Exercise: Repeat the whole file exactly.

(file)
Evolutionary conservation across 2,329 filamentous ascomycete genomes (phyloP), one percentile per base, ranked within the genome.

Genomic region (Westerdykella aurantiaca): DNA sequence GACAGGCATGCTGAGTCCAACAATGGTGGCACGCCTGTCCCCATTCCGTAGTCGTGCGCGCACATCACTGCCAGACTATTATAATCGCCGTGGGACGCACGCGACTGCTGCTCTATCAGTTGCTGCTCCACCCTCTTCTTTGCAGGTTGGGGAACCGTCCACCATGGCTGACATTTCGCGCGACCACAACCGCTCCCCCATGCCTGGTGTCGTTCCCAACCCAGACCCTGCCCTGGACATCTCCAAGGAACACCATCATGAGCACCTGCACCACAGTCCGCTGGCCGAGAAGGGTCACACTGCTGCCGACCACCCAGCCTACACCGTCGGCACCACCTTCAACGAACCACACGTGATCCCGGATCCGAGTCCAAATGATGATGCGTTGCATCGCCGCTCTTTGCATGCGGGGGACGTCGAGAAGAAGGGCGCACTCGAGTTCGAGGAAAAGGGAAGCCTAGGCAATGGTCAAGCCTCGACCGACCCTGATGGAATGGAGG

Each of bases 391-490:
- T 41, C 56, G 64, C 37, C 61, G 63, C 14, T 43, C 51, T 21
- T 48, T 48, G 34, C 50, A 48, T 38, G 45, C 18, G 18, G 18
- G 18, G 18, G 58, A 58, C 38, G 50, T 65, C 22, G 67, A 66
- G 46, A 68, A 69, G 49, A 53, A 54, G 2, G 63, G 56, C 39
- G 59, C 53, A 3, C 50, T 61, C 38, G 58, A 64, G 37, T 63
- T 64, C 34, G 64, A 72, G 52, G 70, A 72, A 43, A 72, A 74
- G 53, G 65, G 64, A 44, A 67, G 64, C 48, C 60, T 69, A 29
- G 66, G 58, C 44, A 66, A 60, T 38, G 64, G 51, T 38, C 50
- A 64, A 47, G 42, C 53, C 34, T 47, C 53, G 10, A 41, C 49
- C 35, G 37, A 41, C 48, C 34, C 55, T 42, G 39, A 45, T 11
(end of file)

Evolutionary conservation across 2,329 filamentous ascomycete genomes (phyloP), one percentile per base, ranked within the genome.

Genomic region (Westerdykella aurantiaca): DNA sequence GACAGGCATGCTGAGTCCAACAATGGTGGCACGCCTGTCCCCATTCCGTAGTCGTGCGCGCACATCACTGCCAGACTATTATAATCGCCGTGGGACGCACGCGACTGCTGCTCTATCAGTTGCTGCTCCACCCTCTTCTTTGCAGGTTGGGGAACCGTCCACCATGGCTGACATTTCGCGCGACCACAACCGCTCCCCCATGCCTGGTGTCGTTCCCAACCCAGACCCTGCCCTGGACATCTCCAAGGAACACCATCATGAGCACCTGCACCACAGTCCGCTGGCCGAGAAGGGTCACACTGCTGCCGACCACCCAGCCTACACCGTCGGCACCACCTTCAACGAACCACACGTGATCCCGGATCCGAGTCCAAATGATGATGCGTTGCATCGCCGCTCTTTGCATGCGGGGGACGTCGAGAAGAAGGGCGCACTCGAGTTCGAGGAAAAGGGAAGCCTAGGCAATGGTCAAGCCTCGACCGACCCTGATGGAATGGAGG

Each of bases 391-490:
- T 41, C 56, G 64, C 37, C 61, G 63, C 14, T 43, C 51, T 21
- T 48, T 48, G 34, C 50, A 48, T 38, G 45, C 18, G 18, G 18
- G 18, G 18, G 58, A 58, C 38, G 50, T 65, C 22, G 67, A 66
- G 46, A 68, A 69, G 49, A 53, A 54, G 2, G 63, G 56, C 39
- G 59, C 53, A 3, C 50, T 61, C 38, G 58, A 64, G 37, T 63
- T 64, C 34, G 64, A 72, G 52, G 70, A 72, A 43, A 72, A 74
- G 53, G 65, G 64, A 44, A 67, G 64, C 48, C 60, T 69, A 29
- G 66, G 58, C 44, A 66, A 60, T 38, G 64, G 51, T 38, C 50
- A 64, A 47, G 42, C 53, C 34, T 47, C 53, G 10, A 41, C 49
- C 35, G 37, A 41, C 48, C 34, C 55, T 42, G 39, A 45, T 11